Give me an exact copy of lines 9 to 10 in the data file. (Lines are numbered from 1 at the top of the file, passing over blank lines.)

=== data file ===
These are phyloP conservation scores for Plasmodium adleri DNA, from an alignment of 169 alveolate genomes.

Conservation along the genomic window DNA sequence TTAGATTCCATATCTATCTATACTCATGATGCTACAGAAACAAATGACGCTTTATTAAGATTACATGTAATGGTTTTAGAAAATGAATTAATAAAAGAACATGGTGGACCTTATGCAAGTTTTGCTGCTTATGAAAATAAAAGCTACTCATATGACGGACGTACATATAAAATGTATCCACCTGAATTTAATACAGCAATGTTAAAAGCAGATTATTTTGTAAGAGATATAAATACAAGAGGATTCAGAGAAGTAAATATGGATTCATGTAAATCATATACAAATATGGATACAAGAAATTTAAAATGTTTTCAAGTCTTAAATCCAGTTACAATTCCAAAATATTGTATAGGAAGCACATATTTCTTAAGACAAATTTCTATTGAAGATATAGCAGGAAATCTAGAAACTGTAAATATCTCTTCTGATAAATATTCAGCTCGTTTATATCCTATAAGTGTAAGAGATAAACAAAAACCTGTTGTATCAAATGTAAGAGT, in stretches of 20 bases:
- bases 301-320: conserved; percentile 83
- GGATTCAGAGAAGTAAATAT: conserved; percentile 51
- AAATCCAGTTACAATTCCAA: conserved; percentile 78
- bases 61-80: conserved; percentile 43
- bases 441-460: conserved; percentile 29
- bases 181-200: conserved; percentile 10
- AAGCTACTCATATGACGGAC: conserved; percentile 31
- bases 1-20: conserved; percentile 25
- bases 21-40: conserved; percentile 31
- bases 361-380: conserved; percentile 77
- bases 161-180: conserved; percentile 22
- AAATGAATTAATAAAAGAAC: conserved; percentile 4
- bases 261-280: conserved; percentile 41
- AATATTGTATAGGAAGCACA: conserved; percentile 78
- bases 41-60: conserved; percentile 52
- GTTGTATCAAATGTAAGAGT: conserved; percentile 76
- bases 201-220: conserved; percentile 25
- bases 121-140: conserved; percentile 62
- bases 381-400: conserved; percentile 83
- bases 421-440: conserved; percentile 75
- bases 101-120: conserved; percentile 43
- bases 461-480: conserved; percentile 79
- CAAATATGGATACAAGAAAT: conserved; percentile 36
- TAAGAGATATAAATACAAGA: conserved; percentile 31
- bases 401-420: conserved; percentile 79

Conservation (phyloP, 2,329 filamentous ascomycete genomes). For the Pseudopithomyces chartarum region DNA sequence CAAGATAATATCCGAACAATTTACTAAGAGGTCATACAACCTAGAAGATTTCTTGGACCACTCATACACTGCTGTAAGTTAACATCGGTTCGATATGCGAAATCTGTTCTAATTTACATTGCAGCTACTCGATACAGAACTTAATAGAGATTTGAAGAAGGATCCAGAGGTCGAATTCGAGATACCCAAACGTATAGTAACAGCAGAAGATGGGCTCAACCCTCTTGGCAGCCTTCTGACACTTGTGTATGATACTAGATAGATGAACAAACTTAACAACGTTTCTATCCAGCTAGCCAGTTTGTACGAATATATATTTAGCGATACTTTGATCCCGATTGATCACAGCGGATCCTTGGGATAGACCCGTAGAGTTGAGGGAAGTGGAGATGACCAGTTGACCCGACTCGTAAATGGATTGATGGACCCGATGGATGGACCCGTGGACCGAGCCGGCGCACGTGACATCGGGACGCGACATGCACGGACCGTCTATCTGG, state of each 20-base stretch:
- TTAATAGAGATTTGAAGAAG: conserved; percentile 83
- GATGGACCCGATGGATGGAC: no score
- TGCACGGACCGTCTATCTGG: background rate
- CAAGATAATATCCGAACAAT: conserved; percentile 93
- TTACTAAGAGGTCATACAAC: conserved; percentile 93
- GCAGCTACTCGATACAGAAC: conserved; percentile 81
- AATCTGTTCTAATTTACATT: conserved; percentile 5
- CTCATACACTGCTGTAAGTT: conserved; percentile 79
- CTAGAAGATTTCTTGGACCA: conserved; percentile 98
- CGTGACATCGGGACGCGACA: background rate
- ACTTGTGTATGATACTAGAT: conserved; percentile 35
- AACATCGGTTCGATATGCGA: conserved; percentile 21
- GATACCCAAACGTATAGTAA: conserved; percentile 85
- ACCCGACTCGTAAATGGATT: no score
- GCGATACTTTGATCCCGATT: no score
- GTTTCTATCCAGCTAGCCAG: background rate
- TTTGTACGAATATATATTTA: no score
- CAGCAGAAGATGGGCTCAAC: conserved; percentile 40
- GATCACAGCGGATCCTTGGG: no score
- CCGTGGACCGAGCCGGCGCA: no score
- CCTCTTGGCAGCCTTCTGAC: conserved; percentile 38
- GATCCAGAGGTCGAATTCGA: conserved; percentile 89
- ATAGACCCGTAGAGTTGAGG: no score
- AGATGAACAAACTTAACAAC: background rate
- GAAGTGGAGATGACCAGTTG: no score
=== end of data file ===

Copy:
- AAGCTACTCATATGACGGAC: conserved; percentile 31
- bases 1-20: conserved; percentile 25